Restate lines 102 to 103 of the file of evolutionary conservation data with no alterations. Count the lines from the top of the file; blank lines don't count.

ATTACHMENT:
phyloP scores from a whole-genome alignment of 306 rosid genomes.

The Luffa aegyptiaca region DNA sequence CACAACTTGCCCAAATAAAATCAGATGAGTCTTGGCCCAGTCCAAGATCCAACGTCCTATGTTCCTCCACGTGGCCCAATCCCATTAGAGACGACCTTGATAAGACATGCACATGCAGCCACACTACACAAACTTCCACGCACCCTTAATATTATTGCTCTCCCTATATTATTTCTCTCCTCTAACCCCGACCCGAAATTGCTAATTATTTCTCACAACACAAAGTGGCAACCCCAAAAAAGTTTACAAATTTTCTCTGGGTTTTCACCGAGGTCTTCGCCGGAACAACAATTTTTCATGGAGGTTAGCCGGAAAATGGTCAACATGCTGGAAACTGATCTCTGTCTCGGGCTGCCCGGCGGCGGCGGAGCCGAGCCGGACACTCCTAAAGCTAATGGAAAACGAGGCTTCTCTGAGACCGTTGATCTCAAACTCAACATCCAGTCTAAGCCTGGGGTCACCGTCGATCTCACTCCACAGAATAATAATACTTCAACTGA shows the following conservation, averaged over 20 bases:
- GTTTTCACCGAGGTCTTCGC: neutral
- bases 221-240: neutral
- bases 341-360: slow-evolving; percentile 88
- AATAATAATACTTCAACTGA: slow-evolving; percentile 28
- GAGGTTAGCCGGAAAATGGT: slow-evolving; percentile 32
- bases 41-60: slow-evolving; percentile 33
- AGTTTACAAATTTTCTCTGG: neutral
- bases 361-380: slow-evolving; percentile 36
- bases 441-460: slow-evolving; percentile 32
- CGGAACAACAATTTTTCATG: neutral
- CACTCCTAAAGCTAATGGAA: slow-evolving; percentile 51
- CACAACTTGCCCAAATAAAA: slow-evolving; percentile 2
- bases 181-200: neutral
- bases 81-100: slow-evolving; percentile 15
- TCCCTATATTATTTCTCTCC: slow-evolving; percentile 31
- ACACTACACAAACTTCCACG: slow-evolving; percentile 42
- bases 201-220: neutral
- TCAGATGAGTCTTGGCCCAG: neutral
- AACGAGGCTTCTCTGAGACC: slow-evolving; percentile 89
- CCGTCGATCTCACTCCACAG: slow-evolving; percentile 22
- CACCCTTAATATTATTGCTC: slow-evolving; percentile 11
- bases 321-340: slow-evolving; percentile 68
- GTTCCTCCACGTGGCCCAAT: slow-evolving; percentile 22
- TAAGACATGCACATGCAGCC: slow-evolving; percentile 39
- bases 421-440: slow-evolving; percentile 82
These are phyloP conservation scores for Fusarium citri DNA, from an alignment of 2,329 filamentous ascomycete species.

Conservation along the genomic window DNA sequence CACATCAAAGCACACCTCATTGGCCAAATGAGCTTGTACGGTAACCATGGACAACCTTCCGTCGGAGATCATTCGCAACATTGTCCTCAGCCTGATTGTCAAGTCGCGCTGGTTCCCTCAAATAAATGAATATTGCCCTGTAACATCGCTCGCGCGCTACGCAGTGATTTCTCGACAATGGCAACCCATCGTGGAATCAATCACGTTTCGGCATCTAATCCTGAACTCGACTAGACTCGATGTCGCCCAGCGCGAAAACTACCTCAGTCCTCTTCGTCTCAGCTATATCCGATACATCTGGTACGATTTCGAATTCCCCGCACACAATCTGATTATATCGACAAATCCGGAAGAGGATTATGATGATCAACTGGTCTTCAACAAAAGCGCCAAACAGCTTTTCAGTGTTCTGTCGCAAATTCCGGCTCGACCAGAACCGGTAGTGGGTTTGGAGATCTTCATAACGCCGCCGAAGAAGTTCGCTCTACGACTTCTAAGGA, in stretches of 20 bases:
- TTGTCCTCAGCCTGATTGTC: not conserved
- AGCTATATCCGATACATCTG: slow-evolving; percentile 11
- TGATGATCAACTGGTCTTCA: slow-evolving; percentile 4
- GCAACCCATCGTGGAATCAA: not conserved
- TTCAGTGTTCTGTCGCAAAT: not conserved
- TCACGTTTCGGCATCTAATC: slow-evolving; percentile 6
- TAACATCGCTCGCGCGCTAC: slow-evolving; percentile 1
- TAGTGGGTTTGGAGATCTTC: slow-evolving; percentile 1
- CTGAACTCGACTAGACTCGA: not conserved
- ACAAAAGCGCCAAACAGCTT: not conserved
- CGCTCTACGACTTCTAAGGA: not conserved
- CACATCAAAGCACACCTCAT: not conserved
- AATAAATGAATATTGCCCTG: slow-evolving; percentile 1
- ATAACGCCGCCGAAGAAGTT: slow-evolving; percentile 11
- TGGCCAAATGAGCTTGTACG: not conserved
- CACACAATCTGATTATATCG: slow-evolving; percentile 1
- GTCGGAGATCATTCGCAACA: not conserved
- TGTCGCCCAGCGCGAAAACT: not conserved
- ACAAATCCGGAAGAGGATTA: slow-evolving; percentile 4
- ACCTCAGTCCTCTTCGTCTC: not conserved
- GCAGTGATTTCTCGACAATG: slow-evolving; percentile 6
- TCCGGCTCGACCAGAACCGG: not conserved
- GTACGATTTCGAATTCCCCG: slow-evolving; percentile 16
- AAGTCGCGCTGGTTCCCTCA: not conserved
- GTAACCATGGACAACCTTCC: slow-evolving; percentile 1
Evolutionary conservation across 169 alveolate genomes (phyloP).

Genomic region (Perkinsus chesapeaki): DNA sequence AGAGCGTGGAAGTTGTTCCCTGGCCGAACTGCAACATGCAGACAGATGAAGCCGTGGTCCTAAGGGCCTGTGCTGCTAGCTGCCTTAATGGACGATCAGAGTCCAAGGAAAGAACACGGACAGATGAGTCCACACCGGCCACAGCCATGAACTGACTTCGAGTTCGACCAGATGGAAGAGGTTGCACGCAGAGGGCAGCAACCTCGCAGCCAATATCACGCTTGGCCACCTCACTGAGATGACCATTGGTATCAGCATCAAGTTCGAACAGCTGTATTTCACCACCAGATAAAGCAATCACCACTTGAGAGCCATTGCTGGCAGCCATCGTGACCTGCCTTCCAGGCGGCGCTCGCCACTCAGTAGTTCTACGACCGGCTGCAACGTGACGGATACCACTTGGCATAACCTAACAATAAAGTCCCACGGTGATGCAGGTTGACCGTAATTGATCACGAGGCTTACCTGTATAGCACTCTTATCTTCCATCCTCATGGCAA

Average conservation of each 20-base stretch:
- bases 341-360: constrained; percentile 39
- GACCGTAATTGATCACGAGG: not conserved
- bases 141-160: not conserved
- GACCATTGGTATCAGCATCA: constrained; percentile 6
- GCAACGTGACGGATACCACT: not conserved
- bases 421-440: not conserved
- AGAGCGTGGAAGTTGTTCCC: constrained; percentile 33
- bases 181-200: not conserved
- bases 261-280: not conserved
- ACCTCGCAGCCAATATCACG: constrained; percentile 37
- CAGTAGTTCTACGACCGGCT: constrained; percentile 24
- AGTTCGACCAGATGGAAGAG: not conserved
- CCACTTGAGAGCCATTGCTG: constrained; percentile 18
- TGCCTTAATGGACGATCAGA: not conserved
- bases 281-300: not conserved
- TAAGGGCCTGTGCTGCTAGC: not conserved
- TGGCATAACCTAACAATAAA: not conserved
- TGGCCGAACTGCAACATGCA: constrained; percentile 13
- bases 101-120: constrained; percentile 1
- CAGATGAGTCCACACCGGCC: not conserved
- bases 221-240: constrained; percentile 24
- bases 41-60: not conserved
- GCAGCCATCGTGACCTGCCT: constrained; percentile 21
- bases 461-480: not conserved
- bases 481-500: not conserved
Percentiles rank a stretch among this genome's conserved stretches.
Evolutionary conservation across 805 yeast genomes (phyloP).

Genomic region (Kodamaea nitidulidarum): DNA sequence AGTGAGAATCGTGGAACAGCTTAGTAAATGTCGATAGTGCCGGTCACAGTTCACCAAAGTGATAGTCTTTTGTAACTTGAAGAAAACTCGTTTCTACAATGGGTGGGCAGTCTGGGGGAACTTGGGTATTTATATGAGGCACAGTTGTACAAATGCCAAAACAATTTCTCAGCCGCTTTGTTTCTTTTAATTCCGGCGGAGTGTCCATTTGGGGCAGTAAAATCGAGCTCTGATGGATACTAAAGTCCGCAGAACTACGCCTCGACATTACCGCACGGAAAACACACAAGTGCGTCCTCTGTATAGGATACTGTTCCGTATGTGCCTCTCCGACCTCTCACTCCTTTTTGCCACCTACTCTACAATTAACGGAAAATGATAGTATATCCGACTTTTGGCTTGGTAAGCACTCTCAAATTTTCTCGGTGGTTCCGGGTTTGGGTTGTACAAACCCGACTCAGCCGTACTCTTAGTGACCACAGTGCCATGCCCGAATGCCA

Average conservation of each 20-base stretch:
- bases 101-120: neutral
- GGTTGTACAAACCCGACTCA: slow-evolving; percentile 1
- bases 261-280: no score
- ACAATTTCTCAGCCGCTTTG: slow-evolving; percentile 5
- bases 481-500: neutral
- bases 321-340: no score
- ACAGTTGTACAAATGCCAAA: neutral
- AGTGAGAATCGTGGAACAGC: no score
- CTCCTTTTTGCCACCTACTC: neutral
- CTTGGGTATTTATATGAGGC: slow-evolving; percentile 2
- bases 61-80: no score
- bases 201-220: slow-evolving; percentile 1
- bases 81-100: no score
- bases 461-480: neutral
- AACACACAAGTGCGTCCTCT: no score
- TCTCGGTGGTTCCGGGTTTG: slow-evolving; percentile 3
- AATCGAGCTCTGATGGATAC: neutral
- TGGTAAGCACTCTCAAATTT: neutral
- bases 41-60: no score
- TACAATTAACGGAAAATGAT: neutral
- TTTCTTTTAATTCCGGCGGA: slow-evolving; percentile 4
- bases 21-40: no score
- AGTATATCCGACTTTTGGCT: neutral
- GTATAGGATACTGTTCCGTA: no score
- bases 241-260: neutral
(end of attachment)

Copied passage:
- TCTCGGTGGTTCCGGGTTTG: slow-evolving; percentile 3
- AATCGAGCTCTGATGGATAC: neutral